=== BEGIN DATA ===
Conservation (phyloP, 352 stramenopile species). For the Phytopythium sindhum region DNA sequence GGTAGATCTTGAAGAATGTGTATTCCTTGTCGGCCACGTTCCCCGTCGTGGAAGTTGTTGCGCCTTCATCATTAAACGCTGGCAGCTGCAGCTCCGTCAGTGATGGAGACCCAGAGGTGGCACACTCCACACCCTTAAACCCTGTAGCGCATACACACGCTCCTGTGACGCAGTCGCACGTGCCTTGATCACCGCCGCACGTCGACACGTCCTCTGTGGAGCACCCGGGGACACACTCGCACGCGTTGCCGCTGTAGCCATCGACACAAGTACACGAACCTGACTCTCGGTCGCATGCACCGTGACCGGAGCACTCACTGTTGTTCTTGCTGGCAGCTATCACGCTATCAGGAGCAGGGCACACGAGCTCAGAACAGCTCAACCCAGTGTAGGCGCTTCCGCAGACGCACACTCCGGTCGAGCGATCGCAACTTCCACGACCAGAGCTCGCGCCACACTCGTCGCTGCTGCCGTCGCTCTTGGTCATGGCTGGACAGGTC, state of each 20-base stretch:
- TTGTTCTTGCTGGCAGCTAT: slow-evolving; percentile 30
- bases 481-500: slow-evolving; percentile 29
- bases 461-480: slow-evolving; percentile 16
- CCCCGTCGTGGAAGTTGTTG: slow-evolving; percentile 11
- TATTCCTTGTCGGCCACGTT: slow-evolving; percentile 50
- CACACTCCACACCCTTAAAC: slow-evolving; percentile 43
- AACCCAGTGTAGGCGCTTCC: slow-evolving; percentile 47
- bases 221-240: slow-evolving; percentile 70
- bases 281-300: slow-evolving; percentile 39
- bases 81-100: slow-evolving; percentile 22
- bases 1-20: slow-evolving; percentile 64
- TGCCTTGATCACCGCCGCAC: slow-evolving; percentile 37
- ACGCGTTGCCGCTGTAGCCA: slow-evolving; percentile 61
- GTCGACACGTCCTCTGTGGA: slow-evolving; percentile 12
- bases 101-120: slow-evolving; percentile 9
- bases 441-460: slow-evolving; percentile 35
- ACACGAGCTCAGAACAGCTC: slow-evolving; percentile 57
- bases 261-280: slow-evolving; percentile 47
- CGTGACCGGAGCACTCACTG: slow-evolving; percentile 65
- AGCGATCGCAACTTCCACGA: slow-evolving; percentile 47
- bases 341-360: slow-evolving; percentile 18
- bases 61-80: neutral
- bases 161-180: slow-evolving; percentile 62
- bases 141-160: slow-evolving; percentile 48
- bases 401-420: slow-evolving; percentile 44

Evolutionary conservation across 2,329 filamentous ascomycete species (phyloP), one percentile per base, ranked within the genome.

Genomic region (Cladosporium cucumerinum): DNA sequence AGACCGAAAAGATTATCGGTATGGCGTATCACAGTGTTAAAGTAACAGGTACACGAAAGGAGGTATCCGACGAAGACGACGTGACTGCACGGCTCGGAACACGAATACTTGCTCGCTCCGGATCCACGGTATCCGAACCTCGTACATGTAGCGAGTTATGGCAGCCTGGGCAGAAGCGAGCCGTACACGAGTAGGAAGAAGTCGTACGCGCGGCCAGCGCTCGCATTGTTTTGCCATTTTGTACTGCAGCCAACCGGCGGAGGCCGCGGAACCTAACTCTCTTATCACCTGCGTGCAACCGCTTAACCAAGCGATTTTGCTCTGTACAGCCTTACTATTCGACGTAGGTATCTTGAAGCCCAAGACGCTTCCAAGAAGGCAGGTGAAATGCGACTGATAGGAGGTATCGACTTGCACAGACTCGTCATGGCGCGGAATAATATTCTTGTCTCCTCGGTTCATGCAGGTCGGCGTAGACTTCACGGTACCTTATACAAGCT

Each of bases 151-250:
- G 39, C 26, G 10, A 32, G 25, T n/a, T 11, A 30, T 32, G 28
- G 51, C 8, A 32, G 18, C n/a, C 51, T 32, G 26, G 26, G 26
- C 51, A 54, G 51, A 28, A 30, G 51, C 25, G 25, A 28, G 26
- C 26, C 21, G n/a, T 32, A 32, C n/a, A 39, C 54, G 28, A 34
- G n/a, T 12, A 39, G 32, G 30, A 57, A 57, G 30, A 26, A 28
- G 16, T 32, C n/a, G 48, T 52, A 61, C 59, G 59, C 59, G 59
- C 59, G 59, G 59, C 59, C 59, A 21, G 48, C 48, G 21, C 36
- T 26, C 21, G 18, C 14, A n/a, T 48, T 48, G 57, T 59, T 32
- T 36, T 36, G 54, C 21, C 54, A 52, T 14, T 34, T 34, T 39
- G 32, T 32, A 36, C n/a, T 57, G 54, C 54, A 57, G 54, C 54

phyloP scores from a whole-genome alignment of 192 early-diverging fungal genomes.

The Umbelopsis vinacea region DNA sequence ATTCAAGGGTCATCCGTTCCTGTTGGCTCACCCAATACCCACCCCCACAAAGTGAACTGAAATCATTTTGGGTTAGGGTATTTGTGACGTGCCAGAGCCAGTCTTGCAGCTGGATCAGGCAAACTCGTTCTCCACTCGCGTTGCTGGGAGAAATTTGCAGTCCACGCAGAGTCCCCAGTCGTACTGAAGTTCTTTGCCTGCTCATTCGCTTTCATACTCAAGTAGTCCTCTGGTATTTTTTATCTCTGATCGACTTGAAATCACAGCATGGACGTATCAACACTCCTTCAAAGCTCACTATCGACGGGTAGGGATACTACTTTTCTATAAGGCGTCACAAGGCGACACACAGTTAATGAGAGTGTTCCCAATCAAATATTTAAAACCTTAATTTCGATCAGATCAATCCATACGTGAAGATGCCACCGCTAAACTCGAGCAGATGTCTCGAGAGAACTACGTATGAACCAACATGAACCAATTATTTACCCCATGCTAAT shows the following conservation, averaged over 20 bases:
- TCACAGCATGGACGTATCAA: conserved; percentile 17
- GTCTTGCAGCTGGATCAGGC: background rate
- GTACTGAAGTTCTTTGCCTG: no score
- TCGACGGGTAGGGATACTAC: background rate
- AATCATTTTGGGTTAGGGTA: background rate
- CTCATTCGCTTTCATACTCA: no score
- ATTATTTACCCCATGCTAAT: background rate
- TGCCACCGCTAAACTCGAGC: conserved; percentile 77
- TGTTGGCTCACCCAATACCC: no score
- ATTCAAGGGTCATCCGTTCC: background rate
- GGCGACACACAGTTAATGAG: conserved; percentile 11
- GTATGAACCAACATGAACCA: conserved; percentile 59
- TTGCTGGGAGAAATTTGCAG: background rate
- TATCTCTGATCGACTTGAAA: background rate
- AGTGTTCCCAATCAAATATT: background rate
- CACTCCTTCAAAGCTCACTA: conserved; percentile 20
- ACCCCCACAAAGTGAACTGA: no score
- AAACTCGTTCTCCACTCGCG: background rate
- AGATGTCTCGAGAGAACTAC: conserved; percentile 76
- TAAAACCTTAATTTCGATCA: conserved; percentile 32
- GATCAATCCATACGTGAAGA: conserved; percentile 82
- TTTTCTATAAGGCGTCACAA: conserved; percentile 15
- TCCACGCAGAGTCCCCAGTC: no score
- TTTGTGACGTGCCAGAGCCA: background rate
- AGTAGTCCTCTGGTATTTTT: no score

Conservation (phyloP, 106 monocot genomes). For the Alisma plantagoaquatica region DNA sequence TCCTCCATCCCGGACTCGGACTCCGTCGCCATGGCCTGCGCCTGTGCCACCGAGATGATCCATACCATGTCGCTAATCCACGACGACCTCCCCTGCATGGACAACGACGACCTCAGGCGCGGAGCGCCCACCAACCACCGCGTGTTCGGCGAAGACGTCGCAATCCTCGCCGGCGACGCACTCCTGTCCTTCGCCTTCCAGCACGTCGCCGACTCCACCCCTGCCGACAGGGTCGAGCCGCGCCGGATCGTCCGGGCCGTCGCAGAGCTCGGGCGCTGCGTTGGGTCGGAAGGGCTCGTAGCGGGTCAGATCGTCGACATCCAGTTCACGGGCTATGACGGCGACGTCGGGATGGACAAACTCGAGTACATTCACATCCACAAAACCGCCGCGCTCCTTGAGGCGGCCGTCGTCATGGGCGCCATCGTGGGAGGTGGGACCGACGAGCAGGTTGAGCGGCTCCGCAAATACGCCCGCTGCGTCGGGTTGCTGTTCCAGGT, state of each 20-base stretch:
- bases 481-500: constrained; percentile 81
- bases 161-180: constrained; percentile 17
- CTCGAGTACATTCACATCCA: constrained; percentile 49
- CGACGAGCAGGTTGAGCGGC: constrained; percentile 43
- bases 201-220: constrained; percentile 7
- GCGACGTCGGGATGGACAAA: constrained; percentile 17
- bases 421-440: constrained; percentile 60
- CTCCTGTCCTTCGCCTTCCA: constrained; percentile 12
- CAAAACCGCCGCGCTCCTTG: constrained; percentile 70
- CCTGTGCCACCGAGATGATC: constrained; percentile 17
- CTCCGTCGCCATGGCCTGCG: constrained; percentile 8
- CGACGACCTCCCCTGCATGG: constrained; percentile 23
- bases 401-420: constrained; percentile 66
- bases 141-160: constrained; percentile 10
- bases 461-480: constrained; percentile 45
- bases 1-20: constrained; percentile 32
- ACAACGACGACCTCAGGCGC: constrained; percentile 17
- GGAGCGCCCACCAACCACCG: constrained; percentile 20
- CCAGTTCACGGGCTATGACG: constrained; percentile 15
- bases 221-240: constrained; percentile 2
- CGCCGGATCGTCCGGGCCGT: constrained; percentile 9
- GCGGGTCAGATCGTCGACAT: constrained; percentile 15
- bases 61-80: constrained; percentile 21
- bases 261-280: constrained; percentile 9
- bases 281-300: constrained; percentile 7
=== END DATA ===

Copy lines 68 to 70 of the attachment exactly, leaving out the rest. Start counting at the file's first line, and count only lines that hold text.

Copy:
- bases 481-500: constrained; percentile 81
- bases 161-180: constrained; percentile 17
- CTCGAGTACATTCACATCCA: constrained; percentile 49